Beware sophisticated Twitter phishing scams

A phishing scam targeting Twitter users is sophisticated and dangerous. Here's how to protect yourself.
Written by Michael Krigsman, Contributor

As most ZDNet readers know, phishing scammers find ways to forge emails from legitimate sites, hoping to get your personal details such as name, social security number, password, and so on. These forged emails often appear to come from financial institutions, so the scammer can access your bank account.

The latest variant of this scam uses a hijacked Twitter account to send out direct messages that appear completely legitimate. Then message contains a link that sends the recipient to a Twitter log-in page, which again appears absolutely real. However, in this case, that log-in page is actually hosted by identity thieves and not by the real Twitter company. In other words, it's a fake Twitter site.

Here is an image of a fake direct message I received this morning (the sender's identifying information is blurred):

Twitter phishing email DM
(Screenshot by ZDNet)

When you click the link, it takes you to this page, which looks completely legitimate to the casual observer:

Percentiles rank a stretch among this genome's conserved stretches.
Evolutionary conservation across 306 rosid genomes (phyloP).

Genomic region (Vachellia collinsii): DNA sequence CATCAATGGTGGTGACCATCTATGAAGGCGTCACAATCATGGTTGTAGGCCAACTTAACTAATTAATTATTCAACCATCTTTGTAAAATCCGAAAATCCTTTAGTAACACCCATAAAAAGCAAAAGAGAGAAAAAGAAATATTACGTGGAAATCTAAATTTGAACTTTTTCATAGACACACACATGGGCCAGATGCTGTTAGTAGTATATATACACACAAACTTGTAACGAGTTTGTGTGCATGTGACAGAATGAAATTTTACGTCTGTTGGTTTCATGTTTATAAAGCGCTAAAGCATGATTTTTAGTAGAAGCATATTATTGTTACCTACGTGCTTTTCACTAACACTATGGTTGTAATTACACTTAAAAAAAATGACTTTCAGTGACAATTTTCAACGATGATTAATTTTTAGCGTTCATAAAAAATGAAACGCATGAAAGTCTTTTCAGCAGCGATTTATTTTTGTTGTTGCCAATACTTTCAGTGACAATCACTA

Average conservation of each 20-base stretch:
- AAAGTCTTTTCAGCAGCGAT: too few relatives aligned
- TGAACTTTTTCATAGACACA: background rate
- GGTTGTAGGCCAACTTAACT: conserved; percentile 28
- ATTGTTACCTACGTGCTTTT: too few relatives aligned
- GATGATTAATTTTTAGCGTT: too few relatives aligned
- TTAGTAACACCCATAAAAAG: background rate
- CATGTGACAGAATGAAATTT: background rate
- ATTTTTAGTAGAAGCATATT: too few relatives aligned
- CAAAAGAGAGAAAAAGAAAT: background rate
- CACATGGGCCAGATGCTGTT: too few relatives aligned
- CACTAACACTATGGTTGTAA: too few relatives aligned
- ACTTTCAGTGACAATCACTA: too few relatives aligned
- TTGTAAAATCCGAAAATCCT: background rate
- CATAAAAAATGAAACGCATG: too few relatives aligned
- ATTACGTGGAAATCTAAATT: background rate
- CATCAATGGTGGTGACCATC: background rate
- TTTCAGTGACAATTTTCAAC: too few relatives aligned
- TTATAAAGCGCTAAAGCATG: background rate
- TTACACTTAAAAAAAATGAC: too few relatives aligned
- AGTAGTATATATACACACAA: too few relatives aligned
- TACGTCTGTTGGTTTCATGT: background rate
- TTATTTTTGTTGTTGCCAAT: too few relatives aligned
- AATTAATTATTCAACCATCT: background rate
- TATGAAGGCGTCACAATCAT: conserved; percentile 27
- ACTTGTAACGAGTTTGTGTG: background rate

twitter phishing login
(Screenshot by ZDNet)

Although this page looks and feels entirely legit, it is not. If you enter your Twitter username and password into this site, you will become a victim of identity theft; the thieves will then control your Twitter account.

Protect yourself

You can take steps to help avoid falling prey to this kind of scam:

  1. Do not click links within emails. If you don't click a link, then you can't get caught in the phishing web.

  2. Look closely at any web address that asks you to enter personal information.

  3. In this case, the page looks real but there are subtle signs of forgery. Here is a larger view of the page address:

    Twitter phishing address
    (Screenshot by ZDNet)

    Although the site looks and feels like the official Twitter page, in fact it is not Twitter at all--look closely and you can see the spelling is not "Twitter" but "iwltter." The thieves cunningly chose a sequence of letters designed to mimic Twitter at first glance.

  4. Consider the context of the message. Suspect any message that does seem right. In this case, I hardly know the sender so the message immediately looked out of context and suspicious to me.

  5. Be especially careful on tablets and phones because the fake address may be almost illegible on the small screen of a mobile device. If you aren't absolutely certain of the source, then don't click the link. If necessary, go to a desktop computer where you can more easily see details of the address.

Phishing is a growing problem that you must take seriously. The scammers have become more sophisticated in mimicking legitimate sites, so give those links an extra level of scrutiny before you click.

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